Capital punishment is a legal penalty in Nigeria.
The death penalty is authorized by Section 33 of the Constitution of Nigeria. Capital crimes include murder, terrorism-related offenses, rape, robbery, kidnapping, sodomy, homosexuality, blasphemy, adultery, incest, assisting the suicide of a person legally unable to consent, perjury in a capital case causing wrongful execution, treason, some military offences like mutiny and practice of indigenous beliefs in states applying Shariah law.
Where a defendant is found guilty of a capital offence and convicted, where the defendant is a pregnant woman, she shall not be sentenced to death but sentenced to life imprisonment.
A defendant who is found guilty of a capital offence and so convicted; but was at the time of the commission of the offence less than eighteen years old cannot be sentenced to death but sentenced to life imprisonment.
Methods of executions include hanging, shooting, stoning, and since 2015, lethal injection.
During the Nigerian military juntas of 1966–79 and 1983–98, the government executed its political opponents, most notoriously when General Sani Abacha ordered the execution of the Ogoni Nine by hanging in 1995.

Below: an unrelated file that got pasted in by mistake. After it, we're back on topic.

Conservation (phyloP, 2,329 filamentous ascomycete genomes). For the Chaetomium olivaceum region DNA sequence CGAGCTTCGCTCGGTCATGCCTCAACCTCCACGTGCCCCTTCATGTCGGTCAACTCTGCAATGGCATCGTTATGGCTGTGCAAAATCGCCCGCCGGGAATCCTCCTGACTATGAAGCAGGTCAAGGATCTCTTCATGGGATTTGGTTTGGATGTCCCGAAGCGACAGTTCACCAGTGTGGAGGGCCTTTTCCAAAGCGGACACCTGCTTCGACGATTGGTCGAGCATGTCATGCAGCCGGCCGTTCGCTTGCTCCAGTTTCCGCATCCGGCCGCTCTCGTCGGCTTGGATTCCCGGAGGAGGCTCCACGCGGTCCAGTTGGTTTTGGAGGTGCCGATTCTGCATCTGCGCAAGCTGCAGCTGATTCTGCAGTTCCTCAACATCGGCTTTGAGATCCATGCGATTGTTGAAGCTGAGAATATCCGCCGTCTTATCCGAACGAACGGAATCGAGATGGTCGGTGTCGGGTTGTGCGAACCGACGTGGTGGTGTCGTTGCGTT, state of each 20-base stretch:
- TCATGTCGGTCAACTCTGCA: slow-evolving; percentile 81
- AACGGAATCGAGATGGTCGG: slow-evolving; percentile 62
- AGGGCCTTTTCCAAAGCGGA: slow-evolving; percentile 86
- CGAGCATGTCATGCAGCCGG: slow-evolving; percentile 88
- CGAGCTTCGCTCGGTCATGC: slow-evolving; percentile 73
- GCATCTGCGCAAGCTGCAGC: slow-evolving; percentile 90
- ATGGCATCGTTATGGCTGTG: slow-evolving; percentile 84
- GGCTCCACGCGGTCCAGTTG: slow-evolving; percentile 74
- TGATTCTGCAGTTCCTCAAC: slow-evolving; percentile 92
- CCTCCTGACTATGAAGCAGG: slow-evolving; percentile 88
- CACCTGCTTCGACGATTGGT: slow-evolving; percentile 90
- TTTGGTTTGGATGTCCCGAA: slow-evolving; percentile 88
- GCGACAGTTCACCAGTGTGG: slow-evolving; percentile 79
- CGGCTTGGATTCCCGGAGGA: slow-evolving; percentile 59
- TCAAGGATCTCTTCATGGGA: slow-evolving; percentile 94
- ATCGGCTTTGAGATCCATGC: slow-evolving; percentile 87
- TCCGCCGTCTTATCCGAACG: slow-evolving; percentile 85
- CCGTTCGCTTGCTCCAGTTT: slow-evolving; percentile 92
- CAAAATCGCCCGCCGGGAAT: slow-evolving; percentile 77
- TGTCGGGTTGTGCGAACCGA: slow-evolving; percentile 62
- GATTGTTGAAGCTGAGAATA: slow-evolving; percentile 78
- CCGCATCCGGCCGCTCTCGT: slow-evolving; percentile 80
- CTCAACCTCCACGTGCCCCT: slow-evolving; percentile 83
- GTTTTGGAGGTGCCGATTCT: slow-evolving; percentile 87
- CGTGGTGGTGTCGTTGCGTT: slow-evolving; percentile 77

Since the transition to democracy in 1999, death sentences are often given but rarely carried out. After 2006, no executions took place until June 2013, when four prisoners on death row were hanged, although about a thousand other condemned prisoners were awaiting execution at the time. The next executions occurred in 2016, when three men were hanged for murder and armed robbery.
On 17 December 2014, after being found guilty of conspiracy to commit mutiny, 54 Nigerian soldiers were sentenced to death by firing squad. The trial was held secretly by a military tribunal.
The use of the death penalty in Nigeria has generated debate. In October 2014, former Delta State Governor Emmanuel Uduaghan pardoned three inmates who were on death row following the recommendations by the State Advisory Council on Prerogative of Mercy. In 2017, the Nigerian government rejected the call by Amnesty International to halt the planned execution of some inmates in Lagos State.
In May 2020, during the coronavirus pandemic, a court in Lagos used a video conferencing application to issue a death sentence.